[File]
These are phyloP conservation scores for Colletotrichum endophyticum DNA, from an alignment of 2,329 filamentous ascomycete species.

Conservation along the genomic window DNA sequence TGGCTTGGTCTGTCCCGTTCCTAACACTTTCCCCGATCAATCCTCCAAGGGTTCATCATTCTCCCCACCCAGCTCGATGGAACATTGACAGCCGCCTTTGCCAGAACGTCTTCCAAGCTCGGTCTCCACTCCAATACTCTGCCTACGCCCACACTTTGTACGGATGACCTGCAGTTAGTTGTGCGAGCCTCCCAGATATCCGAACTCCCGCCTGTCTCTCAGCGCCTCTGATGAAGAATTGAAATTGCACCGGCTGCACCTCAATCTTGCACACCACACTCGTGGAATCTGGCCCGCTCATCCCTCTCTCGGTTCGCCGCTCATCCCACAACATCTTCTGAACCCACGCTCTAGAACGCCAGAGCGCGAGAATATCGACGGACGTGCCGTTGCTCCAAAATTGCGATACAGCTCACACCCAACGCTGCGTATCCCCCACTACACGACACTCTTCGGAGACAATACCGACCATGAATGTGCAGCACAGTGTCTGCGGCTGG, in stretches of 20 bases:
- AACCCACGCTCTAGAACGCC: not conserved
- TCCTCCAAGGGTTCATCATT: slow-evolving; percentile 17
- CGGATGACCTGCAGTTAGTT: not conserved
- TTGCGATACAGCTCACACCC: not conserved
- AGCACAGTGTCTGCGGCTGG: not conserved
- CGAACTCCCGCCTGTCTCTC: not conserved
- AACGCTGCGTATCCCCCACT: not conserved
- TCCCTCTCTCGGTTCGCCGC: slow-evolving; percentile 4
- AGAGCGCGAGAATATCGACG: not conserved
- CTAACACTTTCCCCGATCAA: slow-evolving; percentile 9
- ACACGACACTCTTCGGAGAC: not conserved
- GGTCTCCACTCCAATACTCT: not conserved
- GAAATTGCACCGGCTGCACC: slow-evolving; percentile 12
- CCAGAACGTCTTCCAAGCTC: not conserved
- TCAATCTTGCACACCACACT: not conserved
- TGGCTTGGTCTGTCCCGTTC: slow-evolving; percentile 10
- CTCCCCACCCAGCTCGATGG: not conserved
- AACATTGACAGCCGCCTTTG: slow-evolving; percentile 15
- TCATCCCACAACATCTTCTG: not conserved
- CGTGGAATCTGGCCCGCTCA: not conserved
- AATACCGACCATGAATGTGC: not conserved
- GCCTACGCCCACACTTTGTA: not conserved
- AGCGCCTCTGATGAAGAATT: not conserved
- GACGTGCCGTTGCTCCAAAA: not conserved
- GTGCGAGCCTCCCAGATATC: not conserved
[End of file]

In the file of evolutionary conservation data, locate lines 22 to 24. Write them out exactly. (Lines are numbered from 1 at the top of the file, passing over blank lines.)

- CGTGGAATCTGGCCCGCTCA: not conserved
- AATACCGACCATGAATGTGC: not conserved
- GCCTACGCCCACACTTTGTA: not conserved